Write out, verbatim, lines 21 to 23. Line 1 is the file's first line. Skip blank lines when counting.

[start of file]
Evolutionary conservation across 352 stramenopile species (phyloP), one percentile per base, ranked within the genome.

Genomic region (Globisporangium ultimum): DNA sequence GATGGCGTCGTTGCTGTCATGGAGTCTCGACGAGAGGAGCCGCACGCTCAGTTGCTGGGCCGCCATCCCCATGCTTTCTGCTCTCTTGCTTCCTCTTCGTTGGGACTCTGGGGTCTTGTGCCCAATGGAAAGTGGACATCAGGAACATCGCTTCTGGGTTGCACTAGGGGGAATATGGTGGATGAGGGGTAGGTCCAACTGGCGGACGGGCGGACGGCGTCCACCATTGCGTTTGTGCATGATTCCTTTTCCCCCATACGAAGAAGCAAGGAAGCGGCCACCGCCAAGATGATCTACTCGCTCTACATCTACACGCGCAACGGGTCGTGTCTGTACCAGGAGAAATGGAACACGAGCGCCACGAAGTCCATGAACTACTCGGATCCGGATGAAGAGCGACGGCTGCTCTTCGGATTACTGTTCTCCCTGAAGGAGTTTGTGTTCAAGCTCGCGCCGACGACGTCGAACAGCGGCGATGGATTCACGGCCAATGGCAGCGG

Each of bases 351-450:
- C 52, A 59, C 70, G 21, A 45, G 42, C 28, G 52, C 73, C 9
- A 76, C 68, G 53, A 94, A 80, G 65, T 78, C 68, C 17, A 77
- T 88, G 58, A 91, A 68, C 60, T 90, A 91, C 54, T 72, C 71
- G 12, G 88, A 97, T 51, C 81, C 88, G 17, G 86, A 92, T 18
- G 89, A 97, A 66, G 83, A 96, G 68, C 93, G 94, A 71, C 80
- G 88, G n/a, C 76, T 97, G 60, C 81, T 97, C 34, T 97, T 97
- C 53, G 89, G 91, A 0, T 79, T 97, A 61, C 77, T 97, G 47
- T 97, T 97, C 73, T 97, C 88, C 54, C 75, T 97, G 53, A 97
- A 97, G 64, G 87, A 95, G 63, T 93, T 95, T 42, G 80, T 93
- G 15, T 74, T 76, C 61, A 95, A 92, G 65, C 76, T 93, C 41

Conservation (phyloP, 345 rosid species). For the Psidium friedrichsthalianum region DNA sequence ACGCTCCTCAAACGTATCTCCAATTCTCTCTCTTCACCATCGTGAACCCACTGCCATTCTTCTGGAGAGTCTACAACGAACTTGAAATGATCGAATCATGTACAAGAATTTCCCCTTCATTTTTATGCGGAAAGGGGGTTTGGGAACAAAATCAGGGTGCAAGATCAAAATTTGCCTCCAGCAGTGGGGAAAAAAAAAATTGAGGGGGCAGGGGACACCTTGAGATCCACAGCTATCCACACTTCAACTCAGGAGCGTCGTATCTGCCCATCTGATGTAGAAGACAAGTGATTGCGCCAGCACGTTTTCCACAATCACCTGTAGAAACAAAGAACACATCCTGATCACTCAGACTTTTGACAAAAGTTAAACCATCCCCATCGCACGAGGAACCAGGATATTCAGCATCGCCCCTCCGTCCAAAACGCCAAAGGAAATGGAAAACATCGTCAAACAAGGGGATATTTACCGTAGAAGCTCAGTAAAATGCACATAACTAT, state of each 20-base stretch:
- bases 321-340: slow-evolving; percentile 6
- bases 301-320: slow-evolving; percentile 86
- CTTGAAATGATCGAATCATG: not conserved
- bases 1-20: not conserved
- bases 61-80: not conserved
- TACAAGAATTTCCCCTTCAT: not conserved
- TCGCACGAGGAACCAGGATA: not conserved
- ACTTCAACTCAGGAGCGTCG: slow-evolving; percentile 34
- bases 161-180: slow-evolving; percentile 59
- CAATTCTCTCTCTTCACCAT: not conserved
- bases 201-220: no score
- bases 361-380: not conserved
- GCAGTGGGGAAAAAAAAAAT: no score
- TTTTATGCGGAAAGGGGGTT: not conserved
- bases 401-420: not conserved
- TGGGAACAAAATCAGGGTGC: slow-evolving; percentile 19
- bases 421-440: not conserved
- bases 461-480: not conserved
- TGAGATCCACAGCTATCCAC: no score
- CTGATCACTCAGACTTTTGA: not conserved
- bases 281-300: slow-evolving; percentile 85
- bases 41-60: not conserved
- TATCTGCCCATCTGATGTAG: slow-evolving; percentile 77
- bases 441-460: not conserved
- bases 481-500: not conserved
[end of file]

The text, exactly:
- TCGCACGAGGAACCAGGATA: not conserved
- ACTTCAACTCAGGAGCGTCG: slow-evolving; percentile 34
- bases 161-180: slow-evolving; percentile 59